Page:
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The outbreak has presented new roadblocks for the Indian economy now, causing a disruptive impact on the world of work. Virtual lockdown and closure of offices across states will have an impact on GST collections in March and April.

Businesses across the board would operate at a minimal level. Primarily, sectors such as travel, hotel, and food will see a sharp fall in the business. According to a research report, the inoperability analysis for three sectors namely Transport, Tourism, and Hotels shows a significant impact on demand and hence output.

On average 25 million and 300 million people use airplanes and trains, respectively each month. "A 10 percent reduction will lead to loss of revenue of Rs. 3,500 crores on a monthly basis."

The government had a GST collection target of Rs 1.25 lakh crore in March. That looks unlikely now. In February, the monthly GST collection was Rs 1.06 lakh crore against the revenue department's target of Rs 1.10 lakh crore.

Impact of COVID-19 on GST

Similar to the country's approval and support for a decision on lockdown to counter this pandemic, businesses as well applauded the various relief measures announced by the Government. The Government has endeavored to ease the burden of reconciliation and mapping of credits for the tax period of February 2020 to August 2020 by deferring the applicability of Rule 36(4) and therefore, the requirement of credit reconciliation, between the purchase register and the Form GSTR 2A, to the tax period of September 2020.

In other words, the taxpayer need not undertake the pain of a monthly reconciliation for seven months i.e. February 2020 to August 2020 and are required to undertake a cumulative reconciliation for the above-mentioned tax periods in the month of September 2020 itself.

It is a welcome relief and will provide an interim breather to the taxpayers in their working capital position.

Another aspect which most businesses were seeking clarity/ relaxation was on the compliances with the vehicles stranded on road due to lockdown. With E-Way Bills having expired for the movements initiated by these stranded vehicles and a reissuance/ updation not being procedurally possible. Also, there remained an ambiguity on the modus-operandi for such movements post upliftment of the lockdown. The Government has notified extension of validity for E-Way Bills expiring between 20 March and 15 April 2020 till 30 April 2020.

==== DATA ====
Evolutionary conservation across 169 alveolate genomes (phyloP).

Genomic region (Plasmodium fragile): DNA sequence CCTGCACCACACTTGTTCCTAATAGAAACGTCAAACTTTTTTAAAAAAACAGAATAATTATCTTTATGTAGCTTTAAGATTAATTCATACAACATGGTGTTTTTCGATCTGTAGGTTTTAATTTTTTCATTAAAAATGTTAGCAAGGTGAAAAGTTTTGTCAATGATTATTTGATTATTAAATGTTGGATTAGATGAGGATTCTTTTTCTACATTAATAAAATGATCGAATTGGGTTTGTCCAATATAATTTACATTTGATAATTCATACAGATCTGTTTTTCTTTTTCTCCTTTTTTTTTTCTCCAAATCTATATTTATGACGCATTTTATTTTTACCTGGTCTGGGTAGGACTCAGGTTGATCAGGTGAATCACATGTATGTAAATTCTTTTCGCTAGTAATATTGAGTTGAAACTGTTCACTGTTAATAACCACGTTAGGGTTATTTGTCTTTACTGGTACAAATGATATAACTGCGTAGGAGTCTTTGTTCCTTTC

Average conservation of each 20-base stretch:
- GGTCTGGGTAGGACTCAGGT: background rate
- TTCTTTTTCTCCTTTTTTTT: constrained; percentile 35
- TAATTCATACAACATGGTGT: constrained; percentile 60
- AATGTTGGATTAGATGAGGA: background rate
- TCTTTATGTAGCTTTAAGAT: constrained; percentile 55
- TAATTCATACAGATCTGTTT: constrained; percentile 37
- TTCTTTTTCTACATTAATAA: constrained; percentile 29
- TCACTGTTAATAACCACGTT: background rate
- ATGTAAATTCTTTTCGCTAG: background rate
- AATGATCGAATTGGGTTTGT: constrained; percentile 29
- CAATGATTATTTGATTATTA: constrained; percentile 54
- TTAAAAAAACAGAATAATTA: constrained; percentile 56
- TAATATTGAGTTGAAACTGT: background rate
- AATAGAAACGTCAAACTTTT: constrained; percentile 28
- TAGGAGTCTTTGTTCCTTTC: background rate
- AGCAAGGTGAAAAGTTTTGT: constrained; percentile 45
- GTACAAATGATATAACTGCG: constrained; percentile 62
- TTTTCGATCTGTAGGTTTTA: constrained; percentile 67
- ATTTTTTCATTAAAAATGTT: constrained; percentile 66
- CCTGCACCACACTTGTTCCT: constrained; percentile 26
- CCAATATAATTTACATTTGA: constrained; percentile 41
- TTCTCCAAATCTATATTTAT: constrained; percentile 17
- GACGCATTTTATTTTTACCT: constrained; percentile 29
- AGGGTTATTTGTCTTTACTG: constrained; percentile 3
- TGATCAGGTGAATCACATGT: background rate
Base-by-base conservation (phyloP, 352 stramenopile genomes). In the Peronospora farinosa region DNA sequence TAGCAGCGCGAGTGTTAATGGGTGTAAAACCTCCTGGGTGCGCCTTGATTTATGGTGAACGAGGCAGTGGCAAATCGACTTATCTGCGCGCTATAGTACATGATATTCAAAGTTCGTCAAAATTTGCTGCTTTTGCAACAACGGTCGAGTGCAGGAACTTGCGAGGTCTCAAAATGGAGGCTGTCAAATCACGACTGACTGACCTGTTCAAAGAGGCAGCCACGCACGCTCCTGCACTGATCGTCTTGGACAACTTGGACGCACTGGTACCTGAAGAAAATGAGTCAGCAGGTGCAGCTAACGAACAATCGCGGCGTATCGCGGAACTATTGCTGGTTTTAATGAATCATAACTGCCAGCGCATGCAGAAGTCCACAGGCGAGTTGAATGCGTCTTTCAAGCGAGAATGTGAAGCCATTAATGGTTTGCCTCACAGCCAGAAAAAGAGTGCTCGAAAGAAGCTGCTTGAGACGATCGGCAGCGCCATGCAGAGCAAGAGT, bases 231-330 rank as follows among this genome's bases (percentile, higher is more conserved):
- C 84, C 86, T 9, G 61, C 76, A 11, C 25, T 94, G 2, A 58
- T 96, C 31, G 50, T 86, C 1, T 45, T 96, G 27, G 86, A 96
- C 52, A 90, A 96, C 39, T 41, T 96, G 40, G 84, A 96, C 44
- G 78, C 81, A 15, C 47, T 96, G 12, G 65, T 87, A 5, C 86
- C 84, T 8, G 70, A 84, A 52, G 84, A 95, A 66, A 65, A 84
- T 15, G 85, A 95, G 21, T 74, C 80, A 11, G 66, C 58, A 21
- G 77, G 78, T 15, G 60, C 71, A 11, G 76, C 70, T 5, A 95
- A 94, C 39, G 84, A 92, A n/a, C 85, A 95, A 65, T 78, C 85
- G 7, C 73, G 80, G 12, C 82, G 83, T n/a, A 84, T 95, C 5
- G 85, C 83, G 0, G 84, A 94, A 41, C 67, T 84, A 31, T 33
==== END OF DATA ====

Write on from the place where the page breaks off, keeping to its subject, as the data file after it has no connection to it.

A concern which still remains to be addressed is on the filing of GSTR-3B, essentially because of a sudden lockdown being announced with digital signature certificates (DSCs) not being available with them for filing of returns currently, taxes can be paid through adjustments made in the GSTR-3B return filed by businesses; the said taxes being paid either through the utilization of input tax credit or in cash.

Various companies who wish to pay taxes on time/ extended time to avoid interest liabilities have been facing a concern on adjusting the said taxes deposited - as they are unable to file the returns without DSC.

India's policymakers have undoubtedly understood and addressed concerns of businesses historically and in the current situation as well; with proactive steps to ease the burden of businesses to a large extent. Given this, businesses, in general believe and expect that the above genuine hardships would also be soon considered by the Government and appropriate reliefs/ clarifications to be issued.

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